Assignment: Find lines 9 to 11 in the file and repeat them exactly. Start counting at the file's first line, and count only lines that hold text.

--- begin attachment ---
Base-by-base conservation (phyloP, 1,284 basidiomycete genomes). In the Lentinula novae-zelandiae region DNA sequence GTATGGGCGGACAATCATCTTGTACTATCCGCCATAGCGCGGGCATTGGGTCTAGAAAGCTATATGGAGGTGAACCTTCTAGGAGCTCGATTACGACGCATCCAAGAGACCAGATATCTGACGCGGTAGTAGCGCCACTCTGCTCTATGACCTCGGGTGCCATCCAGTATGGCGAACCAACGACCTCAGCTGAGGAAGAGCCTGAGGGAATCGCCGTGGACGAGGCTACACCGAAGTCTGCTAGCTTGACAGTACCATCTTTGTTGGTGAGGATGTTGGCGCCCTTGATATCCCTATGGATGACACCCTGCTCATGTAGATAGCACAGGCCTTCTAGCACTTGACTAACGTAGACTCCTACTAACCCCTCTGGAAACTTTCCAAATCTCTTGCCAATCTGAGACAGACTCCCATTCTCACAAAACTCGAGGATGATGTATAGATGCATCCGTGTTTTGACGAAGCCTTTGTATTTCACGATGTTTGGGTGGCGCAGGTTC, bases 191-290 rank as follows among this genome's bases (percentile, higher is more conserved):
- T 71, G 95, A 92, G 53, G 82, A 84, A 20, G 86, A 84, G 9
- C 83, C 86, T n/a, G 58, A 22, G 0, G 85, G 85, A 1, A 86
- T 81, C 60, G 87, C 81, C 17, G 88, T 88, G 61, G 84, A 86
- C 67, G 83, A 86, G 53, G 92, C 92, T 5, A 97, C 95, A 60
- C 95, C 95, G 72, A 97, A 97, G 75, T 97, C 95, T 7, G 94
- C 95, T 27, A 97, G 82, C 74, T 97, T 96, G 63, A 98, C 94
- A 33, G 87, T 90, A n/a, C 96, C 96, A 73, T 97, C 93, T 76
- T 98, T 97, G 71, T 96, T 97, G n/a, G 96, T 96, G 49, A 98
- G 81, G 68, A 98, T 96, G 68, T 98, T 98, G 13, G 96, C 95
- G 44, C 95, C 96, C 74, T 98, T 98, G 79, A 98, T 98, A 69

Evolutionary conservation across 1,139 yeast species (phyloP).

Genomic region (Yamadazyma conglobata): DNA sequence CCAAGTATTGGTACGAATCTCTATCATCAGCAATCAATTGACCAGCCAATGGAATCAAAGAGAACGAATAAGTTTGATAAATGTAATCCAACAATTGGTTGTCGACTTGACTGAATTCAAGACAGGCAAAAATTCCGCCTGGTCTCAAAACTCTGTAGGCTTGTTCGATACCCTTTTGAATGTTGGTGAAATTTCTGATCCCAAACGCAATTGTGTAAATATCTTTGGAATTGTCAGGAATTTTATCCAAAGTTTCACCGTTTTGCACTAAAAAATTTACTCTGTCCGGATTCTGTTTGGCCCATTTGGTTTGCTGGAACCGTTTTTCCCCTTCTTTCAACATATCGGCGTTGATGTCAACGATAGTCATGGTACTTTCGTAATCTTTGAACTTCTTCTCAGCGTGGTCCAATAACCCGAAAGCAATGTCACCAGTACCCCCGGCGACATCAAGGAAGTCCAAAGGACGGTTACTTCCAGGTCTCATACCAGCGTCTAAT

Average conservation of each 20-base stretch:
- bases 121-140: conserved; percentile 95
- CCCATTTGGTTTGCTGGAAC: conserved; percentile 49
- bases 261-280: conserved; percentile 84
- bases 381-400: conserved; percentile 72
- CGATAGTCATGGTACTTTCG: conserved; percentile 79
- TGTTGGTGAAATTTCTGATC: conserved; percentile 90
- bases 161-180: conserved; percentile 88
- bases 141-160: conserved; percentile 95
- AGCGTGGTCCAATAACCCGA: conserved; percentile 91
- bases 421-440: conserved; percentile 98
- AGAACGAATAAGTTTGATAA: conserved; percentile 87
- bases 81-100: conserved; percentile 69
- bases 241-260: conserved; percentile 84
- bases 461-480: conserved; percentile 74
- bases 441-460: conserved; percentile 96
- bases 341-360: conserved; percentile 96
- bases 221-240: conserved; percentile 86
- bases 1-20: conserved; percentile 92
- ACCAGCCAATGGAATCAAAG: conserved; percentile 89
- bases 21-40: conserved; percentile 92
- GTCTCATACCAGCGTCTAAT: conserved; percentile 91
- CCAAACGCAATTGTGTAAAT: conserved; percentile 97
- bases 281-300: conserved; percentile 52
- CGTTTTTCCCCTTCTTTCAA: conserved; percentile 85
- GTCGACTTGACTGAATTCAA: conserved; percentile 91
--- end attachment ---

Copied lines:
- T 98, T 97, G 71, T 96, T 97, G n/a, G 96, T 96, G 49, A 98
- G 81, G 68, A 98, T 96, G 68, T 98, T 98, G 13, G 96, C 95
- G 44, C 95, C 96, C 74, T 98, T 98, G 79, A 98, T 98, A 69